Rules of thumb are generalizations of what has been happening in the market, as well as what might be expected to happen in the market. Rules of thumb do not take into account specific elements of the practice being valued, but they provide a broad brush stroke to the dental practice value process.
Because of the lack of specific comparisons, rules of thumb cannot assure an accurate value of a particular practice. The most important consideration in the use of a rule of thumb is the accuracy of the information relied on. Often I hear someone make the statement, “I understand that practices are selling for 70 percent of gross.” Or, “I understand that practices are selling for one times net.”
The question to ask is, “From where do you understand this information?” The only valid determination of an accurate rule of thumb is to evaluate enough actual market data to begin to see a legitimate trend. Obviously, the data must be germane to your specific dental practice if it is to apply. In other words, if yours is a specialty practice and you are applying a data base generated about general dental practice sales and their relation to dental practice values, you are dealing in apples and oranges.
As you can see, the process of determining the value of a dental practice is much more complex than one might expect and the degree to which an appraiser uses one or more of the methods available usually is a function of the reason for the appraisal. If litigation, estate-planning or the sale of a practice requires an appraisal, it is important to select a qualified party who has the experience and market resources to provide a supportable valuation. If you`re just curious as to what your practice might be worth, use a rule of thumb – probably between 50 percent and 70 percent of gross (on a $600,000 gross revenue value between $300,000 and $420,000. For a swing of $120,000, it`s probably worth getting a legitimate dental practice appraisal).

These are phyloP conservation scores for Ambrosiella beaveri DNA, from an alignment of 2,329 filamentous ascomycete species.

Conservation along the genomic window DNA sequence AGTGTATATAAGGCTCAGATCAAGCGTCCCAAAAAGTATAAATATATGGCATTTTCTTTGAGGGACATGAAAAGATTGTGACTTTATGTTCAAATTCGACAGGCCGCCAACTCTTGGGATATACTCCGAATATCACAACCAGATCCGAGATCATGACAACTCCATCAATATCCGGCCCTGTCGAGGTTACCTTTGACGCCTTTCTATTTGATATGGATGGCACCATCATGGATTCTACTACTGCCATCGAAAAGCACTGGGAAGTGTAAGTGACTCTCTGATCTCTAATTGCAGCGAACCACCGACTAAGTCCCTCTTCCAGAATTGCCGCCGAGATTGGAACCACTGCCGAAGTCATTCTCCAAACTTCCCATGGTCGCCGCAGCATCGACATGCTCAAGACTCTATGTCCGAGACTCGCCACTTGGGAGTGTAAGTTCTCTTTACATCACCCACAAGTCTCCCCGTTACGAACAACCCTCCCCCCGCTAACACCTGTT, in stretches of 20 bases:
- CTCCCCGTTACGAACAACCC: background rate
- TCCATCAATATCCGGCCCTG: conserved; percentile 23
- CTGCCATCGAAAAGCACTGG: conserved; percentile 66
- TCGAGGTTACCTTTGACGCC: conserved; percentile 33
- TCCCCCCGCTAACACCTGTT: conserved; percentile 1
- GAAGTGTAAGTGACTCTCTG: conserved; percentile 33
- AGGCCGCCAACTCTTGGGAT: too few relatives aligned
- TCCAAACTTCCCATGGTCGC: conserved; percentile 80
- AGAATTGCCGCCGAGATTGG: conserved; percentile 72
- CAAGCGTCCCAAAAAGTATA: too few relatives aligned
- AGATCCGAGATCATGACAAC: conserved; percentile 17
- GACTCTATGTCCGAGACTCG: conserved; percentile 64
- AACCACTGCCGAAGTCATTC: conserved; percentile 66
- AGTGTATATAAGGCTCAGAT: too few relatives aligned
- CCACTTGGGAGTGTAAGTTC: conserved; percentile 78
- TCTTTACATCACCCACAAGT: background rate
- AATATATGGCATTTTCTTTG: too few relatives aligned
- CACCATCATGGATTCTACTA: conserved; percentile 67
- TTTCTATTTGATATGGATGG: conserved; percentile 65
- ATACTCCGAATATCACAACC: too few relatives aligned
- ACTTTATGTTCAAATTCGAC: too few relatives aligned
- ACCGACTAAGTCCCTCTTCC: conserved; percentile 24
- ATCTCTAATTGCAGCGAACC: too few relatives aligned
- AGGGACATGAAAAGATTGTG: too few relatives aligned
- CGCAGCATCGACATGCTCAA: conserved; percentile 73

Much of the “tug of war” that exists in this area can be minimized by staying focused on this reality. (i.e., the Purchaser and his/her representatives always think the appraised price is too high, and the Seller and his/her representatives always think that the price is too low!) If the price of your practice appears to be in line with comparable sales of practices in the general area, and the terms are structured to make it reasonably profitable for the Purchaser, then it’s very likely that the price will be considered an equitable one by a prospective Purchaser.